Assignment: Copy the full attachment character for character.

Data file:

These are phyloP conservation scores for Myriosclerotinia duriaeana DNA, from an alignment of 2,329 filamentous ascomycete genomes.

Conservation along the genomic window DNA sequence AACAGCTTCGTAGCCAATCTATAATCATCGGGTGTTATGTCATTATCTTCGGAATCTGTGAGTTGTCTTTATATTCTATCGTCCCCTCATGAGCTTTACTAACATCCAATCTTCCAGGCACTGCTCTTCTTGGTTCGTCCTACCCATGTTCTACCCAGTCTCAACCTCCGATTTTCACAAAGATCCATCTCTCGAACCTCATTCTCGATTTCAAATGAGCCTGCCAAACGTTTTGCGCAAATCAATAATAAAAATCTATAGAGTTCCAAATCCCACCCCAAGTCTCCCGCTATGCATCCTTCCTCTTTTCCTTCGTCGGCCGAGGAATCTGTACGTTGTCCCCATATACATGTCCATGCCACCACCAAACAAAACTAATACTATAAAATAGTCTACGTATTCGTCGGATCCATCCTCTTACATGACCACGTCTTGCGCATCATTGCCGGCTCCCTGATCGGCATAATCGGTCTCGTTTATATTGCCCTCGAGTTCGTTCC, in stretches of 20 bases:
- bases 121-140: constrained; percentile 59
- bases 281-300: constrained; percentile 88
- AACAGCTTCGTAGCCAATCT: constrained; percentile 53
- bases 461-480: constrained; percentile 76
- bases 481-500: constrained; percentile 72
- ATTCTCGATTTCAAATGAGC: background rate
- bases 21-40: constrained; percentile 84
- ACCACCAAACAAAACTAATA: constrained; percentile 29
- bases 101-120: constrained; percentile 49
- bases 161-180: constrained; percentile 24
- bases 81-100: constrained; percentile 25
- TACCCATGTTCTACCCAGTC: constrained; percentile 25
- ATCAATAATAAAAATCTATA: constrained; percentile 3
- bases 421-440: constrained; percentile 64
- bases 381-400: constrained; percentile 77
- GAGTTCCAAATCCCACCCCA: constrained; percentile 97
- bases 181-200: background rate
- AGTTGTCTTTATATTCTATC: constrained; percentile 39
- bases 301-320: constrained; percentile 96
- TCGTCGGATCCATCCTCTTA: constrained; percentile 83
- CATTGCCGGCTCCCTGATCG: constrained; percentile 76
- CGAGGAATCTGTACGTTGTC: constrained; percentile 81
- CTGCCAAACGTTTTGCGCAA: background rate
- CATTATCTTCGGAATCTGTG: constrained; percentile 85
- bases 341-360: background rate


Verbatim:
These are phyloP conservation scores for Myriosclerotinia duriaeana DNA, from an alignment of 2,329 filamentous ascomycete genomes.

Conservation along the genomic window DNA sequence AACAGCTTCGTAGCCAATCTATAATCATCGGGTGTTATGTCATTATCTTCGGAATCTGTGAGTTGTCTTTATATTCTATCGTCCCCTCATGAGCTTTACTAACATCCAATCTTCCAGGCACTGCTCTTCTTGGTTCGTCCTACCCATGTTCTACCCAGTCTCAACCTCCGATTTTCACAAAGATCCATCTCTCGAACCTCATTCTCGATTTCAAATGAGCCTGCCAAACGTTTTGCGCAAATCAATAATAAAAATCTATAGAGTTCCAAATCCCACCCCAAGTCTCCCGCTATGCATCCTTCCTCTTTTCCTTCGTCGGCCGAGGAATCTGTACGTTGTCCCCATATACATGTCCATGCCACCACCAAACAAAACTAATACTATAAAATAGTCTACGTATTCGTCGGATCCATCCTCTTACATGACCACGTCTTGCGCATCATTGCCGGCTCCCTGATCGGCATAATCGGTCTCGTTTATATTGCCCTCGAGTTCGTTCC, in stretches of 20 bases:
- bases 121-140: constrained; percentile 59
- bases 281-300: constrained; percentile 88
- AACAGCTTCGTAGCCAATCT: constrained; percentile 53
- bases 461-480: constrained; percentile 76
- bases 481-500: constrained; percentile 72
- ATTCTCGATTTCAAATGAGC: background rate
- bases 21-40: constrained; percentile 84
- ACCACCAAACAAAACTAATA: constrained; percentile 29
- bases 101-120: constrained; percentile 49
- bases 161-180: constrained; percentile 24
- bases 81-100: constrained; percentile 25
- TACCCATGTTCTACCCAGTC: constrained; percentile 25
- ATCAATAATAAAAATCTATA: constrained; percentile 3
- bases 421-440: constrained; percentile 64
- bases 381-400: constrained; percentile 77
- GAGTTCCAAATCCCACCCCA: constrained; percentile 97
- bases 181-200: background rate
- AGTTGTCTTTATATTCTATC: constrained; percentile 39
- bases 301-320: constrained; percentile 96
- TCGTCGGATCCATCCTCTTA: constrained; percentile 83
- CATTGCCGGCTCCCTGATCG: constrained; percentile 76
- CGAGGAATCTGTACGTTGTC: constrained; percentile 81
- CTGCCAAACGTTTTGCGCAA: background rate
- CATTATCTTCGGAATCTGTG: constrained; percentile 85
- bases 341-360: background rate